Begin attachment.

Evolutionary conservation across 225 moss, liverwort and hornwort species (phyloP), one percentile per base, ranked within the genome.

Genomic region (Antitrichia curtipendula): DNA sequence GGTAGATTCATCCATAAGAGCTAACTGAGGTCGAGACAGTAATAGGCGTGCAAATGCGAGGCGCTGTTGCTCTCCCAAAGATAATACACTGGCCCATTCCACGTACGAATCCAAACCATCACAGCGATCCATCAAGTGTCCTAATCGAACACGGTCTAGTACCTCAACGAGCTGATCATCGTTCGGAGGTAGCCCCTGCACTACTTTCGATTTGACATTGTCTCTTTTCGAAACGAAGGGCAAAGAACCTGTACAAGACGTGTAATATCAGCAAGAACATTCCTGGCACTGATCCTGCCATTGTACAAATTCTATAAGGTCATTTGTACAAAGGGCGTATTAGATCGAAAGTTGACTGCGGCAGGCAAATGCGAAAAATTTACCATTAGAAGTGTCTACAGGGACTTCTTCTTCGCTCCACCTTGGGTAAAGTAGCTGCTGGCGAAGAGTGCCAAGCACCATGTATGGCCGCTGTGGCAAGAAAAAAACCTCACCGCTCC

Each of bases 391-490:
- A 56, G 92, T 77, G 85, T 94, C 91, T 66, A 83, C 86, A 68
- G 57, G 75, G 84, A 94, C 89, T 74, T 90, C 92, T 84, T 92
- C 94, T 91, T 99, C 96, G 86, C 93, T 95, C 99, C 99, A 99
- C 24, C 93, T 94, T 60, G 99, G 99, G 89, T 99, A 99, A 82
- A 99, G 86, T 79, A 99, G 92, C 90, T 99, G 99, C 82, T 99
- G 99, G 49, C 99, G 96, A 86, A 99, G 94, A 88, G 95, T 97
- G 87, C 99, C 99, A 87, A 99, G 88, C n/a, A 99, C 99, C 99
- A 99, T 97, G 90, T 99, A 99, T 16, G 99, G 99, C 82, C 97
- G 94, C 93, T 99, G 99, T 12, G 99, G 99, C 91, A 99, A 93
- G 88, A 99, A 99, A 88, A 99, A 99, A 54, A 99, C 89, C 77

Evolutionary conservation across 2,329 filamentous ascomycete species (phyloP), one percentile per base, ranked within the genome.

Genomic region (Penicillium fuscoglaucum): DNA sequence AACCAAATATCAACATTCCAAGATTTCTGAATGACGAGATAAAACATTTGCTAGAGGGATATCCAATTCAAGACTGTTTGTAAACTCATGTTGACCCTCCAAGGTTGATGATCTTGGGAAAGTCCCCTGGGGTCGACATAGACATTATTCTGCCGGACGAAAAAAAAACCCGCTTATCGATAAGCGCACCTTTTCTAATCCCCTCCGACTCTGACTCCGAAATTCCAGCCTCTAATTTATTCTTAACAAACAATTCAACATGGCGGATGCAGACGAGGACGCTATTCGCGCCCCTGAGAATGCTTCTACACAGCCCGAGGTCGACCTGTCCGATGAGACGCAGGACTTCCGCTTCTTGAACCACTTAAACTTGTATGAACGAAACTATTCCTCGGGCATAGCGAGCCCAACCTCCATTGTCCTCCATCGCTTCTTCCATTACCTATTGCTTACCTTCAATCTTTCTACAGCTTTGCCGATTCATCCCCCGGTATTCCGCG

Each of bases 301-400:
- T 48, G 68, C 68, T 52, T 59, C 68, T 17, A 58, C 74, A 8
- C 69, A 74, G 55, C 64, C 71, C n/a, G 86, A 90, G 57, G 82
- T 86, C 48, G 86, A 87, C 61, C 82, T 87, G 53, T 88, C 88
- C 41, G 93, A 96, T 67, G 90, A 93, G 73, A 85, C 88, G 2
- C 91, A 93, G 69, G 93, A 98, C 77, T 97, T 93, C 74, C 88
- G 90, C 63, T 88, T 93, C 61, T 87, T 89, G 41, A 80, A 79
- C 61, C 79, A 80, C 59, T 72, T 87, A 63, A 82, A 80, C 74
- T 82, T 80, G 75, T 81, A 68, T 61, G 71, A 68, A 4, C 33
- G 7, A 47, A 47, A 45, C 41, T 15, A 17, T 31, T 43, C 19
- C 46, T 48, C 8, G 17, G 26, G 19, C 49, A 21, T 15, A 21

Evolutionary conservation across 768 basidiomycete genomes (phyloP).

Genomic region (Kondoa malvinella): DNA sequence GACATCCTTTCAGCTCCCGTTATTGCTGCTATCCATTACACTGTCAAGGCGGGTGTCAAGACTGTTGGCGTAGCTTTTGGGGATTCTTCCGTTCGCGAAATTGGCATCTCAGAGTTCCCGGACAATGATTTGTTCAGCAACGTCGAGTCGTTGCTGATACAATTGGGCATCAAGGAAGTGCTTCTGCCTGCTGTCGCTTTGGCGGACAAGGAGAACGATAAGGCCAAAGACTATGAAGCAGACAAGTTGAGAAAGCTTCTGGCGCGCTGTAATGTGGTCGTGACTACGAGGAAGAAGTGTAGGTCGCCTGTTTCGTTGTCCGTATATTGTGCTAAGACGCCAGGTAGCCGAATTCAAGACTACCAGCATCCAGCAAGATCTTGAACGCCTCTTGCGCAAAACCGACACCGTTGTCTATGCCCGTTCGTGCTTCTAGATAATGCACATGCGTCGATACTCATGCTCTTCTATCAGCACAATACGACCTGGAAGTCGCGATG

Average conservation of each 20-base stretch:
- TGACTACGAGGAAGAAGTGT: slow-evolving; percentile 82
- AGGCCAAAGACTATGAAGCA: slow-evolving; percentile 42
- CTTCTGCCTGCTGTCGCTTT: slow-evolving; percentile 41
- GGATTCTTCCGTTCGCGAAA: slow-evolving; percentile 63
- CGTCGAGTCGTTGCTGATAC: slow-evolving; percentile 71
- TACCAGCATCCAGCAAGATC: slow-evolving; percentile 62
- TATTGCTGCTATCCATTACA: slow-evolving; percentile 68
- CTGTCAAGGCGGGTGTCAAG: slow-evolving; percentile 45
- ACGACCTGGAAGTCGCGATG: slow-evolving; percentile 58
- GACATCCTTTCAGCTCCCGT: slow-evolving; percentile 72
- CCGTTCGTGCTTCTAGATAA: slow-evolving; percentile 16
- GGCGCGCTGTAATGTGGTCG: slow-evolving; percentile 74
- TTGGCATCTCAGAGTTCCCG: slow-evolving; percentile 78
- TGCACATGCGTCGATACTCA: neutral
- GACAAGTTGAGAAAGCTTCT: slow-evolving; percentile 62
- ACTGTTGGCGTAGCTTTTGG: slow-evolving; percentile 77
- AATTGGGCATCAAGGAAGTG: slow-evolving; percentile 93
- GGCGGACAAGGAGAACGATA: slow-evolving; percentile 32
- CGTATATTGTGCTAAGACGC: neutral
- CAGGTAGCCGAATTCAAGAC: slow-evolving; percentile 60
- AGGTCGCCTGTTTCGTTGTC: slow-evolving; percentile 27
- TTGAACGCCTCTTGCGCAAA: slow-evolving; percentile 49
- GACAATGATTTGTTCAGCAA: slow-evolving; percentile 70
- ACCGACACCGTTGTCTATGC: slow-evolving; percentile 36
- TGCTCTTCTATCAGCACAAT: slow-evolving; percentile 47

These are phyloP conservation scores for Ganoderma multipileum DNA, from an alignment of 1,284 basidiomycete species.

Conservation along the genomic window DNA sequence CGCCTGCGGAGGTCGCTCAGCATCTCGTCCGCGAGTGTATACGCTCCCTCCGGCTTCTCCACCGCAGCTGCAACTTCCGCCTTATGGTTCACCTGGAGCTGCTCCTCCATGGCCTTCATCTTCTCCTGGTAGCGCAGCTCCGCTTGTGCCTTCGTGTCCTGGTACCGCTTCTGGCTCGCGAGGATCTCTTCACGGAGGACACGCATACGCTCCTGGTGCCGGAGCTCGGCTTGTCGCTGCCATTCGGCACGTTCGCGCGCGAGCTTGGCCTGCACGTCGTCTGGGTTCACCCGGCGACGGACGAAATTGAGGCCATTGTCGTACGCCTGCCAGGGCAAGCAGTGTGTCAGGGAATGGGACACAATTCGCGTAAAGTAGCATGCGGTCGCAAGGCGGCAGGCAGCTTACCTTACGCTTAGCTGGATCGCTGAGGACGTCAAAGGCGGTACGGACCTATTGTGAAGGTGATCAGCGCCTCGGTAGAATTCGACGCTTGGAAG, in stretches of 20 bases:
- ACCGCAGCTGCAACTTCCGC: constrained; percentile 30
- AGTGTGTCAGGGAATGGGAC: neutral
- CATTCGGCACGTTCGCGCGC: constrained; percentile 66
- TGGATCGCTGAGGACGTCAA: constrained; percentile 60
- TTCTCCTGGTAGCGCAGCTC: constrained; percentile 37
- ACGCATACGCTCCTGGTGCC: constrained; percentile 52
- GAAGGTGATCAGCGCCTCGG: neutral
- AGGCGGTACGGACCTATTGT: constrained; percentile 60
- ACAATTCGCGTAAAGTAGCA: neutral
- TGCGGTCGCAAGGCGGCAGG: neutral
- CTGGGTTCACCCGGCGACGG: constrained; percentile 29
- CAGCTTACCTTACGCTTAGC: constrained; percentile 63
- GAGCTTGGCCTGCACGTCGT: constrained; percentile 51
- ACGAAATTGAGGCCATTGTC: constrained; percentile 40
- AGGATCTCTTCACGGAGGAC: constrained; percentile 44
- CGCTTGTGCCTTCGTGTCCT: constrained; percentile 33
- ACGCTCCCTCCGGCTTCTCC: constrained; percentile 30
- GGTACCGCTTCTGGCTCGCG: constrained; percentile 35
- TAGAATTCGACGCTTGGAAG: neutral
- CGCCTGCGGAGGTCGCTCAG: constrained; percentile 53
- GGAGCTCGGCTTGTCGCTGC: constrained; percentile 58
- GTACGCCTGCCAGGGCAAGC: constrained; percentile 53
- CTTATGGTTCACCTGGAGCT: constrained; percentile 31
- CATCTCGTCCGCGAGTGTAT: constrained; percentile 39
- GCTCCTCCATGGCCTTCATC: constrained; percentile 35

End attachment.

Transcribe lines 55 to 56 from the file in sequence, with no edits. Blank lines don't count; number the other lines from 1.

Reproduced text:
These are phyloP conservation scores for Ganoderma multipileum DNA, from an alignment of 1,284 basidiomycete species.

Conservation along the genomic window DNA sequence CGCCTGCGGAGGTCGCTCAGCATCTCGTCCGCGAGTGTATACGCTCCCTCCGGCTTCTCCACCGCAGCTGCAACTTCCGCCTTATGGTTCACCTGGAGCTGCTCCTCCATGGCCTTCATCTTCTCCTGGTAGCGCAGCTCCGCTTGTGCCTTCGTGTCCTGGTACCGCTTCTGGCTCGCGAGGATCTCTTCACGGAGGACACGCATACGCTCCTGGTGCCGGAGCTCGGCTTGTCGCTGCCATTCGGCACGTTCGCGCGCGAGCTTGGCCTGCACGTCGTCTGGGTTCACCCGGCGACGGACGAAATTGAGGCCATTGTCGTACGCCTGCCAGGGCAAGCAGTGTGTCAGGGAATGGGACACAATTCGCGTAAAGTAGCATGCGGTCGCAAGGCGGCAGGCAGCTTACCTTACGCTTAGCTGGATCGCTGAGGACGTCAAAGGCGGTACGGACCTATTGTGAAGGTGATCAGCGCCTCGGTAGAATTCGACGCTTGGAAG, in stretches of 20 bases: